RB – Leon Washington (NYJ) – Although the Jets backfield appears crowded with rookie Shonne Greene competing with incumbent starter Thomas Jones, Washington is a unique talent in the vein of Reggie Bush. He is extremely elusive, can return punts and kicks, and finds unusual ways of getting touches. Jets coach Rex Ryan has said that Washington’s role will increase this year, and you can still grab him as a dynamic RB4 in the latter rounds of your draft. If he gets between 200-300 touches and stays healthy, expect Leon’s best statistical season to date. The Jets aren’t paying him a reported $4-5 million per year so he can serve as a decoy, and he’ll be needed as a safety valve for the young Jet QBs when they’re facing a heavy pass rush.

RB - Brandon Jacobs (NYG) - Jacobs has proven he can be a touchdown machine, has shown improved hands in training camp, and the Giants figure to base more of its offensive attack around the run after lost Pro Bowl wideout Plaxico Burress. Ahmad Bradshaw will take most of the load left by Derrick Ward, but he’ll also keep Jacobs fresh. As Jacobs has averaged only 211 carries each of the last two seasons, he still has low miles on the engine. If he duplicates his 15 TD season with more receptions than a year ago, he becomes a mid-first round pick. You can probably get him in the early-to-mid second round this year.

RB - LaDainian Tomlinson (SD) - LaDainian may not quite be at the peak of his prime anymore, but he’s still a first-round pick capable of 1700 combined yards, 14 TD, and 50 catches. This could be a huge year for San Diego, as they are one of the most balanced teams in football. As Phillip Rivers has established himself and the Charger passing game, opposing defenses won’t key on LT like they did earlier in his career. If, for any reason, Tomlinson slips out of the first round, grab him, as he is 100% healthy.

RB - Reggie Bush (NO) - After his reputation took a beating when people realized he wasn’t going to be the same NFL wunderkind that he was in college, many people have written Bush off. When the Saints’ offense isn’t clicking at certain times, QB Drew Brees tends to just dump the ball to Bush, and watch him create yards with his explosive burst and dynamic ability. He won’t get 300 carries like other second round picks, but he can score 10 TDs with 80 catches and over 1000 combined yards if he plays a Westbrook-esque full season (in other words, fully expect him to miss 1-2 games). If Bush is available in the latter stages of the third round, grab him, as he seems to be fully recovered from offseason knee surgery.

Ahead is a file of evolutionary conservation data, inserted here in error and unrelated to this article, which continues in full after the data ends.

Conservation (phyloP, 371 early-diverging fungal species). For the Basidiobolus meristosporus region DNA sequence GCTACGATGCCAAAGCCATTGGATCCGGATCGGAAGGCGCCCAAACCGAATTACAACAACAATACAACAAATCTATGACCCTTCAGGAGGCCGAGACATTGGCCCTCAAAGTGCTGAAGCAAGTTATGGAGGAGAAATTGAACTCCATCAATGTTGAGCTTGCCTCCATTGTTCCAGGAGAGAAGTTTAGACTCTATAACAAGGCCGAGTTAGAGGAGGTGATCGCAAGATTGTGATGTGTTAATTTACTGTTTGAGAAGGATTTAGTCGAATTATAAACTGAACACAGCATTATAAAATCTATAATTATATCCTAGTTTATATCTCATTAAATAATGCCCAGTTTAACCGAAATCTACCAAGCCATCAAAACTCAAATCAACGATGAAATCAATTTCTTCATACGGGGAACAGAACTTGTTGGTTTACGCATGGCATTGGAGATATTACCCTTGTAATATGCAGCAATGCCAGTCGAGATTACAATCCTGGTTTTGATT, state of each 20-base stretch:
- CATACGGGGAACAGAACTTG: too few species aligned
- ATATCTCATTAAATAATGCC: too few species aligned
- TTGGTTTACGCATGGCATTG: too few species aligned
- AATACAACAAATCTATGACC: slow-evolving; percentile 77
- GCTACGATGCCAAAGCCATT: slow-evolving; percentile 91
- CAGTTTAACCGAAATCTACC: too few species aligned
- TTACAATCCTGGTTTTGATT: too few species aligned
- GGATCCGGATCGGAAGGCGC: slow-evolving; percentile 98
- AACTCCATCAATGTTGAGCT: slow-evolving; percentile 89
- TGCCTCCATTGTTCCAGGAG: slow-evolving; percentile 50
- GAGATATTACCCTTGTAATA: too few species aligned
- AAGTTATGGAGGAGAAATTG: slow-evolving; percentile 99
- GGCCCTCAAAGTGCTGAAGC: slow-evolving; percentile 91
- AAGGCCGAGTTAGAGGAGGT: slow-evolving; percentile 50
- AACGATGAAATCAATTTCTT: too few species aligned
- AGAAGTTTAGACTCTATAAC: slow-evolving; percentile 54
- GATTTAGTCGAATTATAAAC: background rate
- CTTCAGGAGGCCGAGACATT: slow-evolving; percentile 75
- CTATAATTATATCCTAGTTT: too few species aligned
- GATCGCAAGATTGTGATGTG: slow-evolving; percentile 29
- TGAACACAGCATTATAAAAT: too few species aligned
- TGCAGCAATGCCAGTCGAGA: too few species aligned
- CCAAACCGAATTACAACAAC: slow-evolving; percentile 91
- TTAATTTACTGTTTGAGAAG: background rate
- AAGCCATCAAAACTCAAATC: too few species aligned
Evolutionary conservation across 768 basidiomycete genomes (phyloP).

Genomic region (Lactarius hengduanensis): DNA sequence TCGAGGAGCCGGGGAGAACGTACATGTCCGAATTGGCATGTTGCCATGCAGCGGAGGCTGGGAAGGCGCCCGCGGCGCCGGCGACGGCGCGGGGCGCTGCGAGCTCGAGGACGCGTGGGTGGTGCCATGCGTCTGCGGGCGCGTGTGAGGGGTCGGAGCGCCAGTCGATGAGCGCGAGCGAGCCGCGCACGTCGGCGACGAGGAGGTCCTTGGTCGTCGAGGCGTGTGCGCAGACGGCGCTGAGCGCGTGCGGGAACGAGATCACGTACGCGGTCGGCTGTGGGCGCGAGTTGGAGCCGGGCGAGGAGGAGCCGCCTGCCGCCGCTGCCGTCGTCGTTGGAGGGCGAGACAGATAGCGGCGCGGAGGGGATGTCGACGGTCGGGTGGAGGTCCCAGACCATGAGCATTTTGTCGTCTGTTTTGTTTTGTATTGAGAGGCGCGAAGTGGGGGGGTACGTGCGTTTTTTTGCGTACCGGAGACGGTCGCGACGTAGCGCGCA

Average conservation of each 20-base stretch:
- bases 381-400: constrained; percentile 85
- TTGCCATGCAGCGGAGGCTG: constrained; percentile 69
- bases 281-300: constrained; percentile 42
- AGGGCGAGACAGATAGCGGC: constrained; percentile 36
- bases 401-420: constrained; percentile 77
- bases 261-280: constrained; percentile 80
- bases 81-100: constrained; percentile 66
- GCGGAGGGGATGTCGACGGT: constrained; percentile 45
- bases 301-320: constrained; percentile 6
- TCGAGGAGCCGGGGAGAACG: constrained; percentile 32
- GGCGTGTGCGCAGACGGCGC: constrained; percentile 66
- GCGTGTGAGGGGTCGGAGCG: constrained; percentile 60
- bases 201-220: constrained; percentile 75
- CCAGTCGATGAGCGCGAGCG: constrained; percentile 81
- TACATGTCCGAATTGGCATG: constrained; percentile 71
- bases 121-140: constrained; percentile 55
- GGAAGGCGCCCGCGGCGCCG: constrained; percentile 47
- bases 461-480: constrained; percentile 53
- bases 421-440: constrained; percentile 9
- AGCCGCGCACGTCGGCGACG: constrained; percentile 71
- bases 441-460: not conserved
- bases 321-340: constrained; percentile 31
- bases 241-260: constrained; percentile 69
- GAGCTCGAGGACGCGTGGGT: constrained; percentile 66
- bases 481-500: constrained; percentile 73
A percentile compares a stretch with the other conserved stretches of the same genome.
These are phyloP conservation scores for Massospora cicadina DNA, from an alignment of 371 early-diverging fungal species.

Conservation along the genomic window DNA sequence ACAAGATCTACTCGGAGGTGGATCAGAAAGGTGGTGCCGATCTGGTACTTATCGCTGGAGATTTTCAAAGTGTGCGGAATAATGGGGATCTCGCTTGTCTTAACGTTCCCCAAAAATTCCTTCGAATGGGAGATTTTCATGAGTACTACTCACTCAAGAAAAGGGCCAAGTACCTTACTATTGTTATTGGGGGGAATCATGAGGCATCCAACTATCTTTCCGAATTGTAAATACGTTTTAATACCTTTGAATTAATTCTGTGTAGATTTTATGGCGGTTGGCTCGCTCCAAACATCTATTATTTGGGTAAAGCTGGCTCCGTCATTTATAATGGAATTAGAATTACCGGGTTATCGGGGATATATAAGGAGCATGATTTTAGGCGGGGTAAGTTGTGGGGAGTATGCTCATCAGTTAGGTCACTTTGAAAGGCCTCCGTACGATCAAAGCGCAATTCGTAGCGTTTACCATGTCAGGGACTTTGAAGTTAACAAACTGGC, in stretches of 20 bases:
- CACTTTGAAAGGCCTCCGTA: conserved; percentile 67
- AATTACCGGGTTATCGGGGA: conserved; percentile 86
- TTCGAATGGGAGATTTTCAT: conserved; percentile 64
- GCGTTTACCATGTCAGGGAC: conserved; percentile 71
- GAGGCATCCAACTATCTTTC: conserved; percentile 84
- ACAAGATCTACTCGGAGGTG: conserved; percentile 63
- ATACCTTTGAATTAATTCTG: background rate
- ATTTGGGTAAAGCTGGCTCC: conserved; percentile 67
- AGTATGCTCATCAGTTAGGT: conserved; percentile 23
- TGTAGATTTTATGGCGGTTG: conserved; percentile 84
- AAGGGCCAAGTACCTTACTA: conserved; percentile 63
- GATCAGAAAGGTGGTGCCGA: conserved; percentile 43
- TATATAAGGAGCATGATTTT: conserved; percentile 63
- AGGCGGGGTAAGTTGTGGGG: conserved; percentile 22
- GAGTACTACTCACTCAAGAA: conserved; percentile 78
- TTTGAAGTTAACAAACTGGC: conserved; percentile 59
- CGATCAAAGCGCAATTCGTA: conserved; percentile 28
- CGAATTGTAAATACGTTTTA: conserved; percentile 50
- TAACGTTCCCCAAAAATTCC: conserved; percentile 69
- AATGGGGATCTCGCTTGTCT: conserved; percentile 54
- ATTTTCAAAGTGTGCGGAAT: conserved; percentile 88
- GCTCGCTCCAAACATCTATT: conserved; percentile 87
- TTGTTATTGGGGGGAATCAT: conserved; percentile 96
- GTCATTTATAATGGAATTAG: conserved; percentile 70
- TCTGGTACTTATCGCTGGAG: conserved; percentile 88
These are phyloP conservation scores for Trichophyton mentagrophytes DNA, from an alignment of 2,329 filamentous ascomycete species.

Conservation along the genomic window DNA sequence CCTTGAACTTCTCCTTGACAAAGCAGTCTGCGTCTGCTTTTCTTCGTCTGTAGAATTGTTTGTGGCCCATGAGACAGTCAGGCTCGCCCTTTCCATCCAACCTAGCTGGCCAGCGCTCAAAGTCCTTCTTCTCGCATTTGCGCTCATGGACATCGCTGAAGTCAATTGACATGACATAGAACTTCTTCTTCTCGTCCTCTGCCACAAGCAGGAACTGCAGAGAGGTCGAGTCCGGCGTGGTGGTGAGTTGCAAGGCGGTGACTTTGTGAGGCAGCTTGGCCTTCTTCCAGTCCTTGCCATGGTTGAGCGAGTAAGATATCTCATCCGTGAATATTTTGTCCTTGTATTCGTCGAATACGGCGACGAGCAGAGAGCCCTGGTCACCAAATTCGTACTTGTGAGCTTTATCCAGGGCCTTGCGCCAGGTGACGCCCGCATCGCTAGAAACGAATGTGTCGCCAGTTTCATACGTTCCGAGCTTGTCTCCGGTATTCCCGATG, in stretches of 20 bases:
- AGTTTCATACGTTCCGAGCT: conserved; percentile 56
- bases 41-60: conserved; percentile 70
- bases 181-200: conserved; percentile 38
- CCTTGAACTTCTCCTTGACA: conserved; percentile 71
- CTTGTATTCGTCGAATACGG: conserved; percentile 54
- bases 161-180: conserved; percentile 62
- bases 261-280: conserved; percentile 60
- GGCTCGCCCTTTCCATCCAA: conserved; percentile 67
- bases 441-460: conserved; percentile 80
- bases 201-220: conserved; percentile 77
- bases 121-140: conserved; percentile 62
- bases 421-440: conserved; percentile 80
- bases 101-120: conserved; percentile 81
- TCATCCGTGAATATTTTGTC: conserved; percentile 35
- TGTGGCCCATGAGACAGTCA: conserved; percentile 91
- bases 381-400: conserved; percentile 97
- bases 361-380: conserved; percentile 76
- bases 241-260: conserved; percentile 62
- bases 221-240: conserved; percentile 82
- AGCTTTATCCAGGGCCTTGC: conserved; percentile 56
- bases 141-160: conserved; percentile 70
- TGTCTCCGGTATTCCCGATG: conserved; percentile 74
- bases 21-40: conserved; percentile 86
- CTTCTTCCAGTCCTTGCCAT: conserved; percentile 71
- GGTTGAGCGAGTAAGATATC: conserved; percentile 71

Wide receiver is undoubtedly the deepest position of available talent in fantasy football. While there is sometimes only one QB, RB or TE worth targeting on one NFL team, some teams like the Saints, Broncos, Cardinals or Texans have as many as three wideouts one would be proud to have on their roster. If there is one position you can wait on to fill out the rest of your slots at that particular position, it’s wide receiver. You probably couldn’t find a 4000-yard passer or a 1200-yard tailback in the eleventh round of a typical fantasy draft, but you can probably choose from at least a half-dozen 70 reception, 1000-yard receivers at that stage. Don’t get me wrong: the Fitzgeralds, Megatrons and Andre Johnsons will be gone in the first three rounds, but you’d be surprised at the surfeit of talent at wideout that is available towards the end of your draft.

WR - Donnie Avery (StL) – Donnie Football’s ADP stock has taken a hit with a stress-fracture in his left foot. His injury may even keep him out of Week 1, which has rendered him a mere afterthought in many fantasy drafts. Avery has made a speedy recovery, and will likely be Marc Bulger’s #1 target when the Rams begin the regular season. Bulger and Avery were developing a solid rapport last year before Avery hit the proverbial “rookie wall.” Factor in that the Rams are a fairly awful team outside of Stephen Jackson, you can expect a heap of cheapie stats when they’re losing by multiple scores in the second half of most of their games in 2009. If Avery is still available at the end of your draft, he could be a solid WR4 as the season gets underway.

WR - Jerricho Cotchery (NYJ) – With Laveranues Coles gone to Cincinnati, Cotchery becomes the unquestioned top receiving option in the Jets’ passing game. Regardless of who wins the starting QB job for the Jets, Cotchery is a very talented possession receiver with a penchant for acrobatic catches and making clutch plays. His 2008 numbers were down, which can be attributed to newcomer Brett Favre’s learning the Jets’ playbook on the fly. But given that the 2009 starting QB has had more offseason and preseason time to prepare, Cotchery should be properly synced up with his signal caller come Week 1.